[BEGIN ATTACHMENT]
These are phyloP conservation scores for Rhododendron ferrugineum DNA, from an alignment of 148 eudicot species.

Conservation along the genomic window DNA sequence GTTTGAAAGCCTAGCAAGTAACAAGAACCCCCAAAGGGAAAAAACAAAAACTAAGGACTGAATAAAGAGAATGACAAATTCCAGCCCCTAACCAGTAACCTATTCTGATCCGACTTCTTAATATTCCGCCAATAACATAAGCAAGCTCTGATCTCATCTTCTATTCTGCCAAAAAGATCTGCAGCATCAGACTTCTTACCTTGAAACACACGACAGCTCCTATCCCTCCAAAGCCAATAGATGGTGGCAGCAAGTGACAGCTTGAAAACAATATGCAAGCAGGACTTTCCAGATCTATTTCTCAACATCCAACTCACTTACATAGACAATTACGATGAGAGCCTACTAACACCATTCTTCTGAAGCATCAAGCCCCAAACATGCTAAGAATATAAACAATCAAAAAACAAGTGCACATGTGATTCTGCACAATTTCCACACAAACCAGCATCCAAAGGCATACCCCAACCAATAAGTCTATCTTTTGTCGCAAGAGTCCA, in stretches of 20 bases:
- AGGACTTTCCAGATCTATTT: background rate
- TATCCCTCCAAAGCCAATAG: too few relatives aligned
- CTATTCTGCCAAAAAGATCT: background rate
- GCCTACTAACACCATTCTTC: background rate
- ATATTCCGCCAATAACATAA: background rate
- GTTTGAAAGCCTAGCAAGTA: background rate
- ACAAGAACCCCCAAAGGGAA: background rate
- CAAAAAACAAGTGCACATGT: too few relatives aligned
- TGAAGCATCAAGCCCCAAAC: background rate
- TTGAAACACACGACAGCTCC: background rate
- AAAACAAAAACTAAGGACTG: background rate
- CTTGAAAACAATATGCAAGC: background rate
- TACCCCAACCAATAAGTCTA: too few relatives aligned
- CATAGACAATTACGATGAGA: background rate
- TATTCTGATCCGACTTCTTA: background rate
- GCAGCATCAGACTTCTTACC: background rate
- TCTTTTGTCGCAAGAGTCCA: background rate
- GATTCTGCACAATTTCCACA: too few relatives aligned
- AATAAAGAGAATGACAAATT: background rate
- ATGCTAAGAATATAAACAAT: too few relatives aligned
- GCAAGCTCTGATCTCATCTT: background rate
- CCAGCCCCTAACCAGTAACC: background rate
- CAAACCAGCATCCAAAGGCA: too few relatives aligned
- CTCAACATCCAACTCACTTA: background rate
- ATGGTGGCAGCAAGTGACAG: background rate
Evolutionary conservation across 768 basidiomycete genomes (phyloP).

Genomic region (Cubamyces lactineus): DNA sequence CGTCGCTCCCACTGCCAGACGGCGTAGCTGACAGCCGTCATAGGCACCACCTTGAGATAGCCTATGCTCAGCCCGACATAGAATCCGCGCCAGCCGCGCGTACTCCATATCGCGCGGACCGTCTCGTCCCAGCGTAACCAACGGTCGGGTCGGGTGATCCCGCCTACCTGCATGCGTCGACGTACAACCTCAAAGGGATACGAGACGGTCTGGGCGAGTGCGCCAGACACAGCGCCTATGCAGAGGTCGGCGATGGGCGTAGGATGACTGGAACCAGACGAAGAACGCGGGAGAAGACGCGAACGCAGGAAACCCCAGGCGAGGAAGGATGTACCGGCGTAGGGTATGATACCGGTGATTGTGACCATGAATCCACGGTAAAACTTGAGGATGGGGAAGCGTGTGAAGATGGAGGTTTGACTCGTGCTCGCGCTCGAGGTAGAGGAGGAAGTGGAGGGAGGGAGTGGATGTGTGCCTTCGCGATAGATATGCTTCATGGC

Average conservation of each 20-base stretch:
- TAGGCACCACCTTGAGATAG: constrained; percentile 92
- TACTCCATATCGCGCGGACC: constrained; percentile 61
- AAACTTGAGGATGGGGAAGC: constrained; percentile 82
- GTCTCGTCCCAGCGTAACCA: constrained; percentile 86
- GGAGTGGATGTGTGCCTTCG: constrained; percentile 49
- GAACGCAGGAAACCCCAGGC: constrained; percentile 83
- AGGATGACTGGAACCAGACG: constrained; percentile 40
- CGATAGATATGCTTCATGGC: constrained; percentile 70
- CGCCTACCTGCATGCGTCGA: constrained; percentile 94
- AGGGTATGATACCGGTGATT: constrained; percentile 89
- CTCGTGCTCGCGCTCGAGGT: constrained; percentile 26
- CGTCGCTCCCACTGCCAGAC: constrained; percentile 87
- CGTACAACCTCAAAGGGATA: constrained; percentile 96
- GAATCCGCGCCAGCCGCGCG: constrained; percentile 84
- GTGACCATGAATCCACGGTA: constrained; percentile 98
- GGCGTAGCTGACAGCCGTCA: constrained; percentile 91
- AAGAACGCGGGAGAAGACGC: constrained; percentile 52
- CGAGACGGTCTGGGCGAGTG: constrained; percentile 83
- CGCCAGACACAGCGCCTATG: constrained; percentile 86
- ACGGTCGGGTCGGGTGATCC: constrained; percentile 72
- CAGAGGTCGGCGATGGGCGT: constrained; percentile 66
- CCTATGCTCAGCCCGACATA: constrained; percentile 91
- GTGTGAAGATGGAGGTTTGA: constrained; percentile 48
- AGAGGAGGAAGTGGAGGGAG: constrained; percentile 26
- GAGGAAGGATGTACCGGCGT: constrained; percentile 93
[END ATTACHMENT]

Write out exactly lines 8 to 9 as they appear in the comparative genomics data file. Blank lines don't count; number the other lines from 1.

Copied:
- GTTTGAAAGCCTAGCAAGTA: background rate
- ACAAGAACCCCCAAAGGGAA: background rate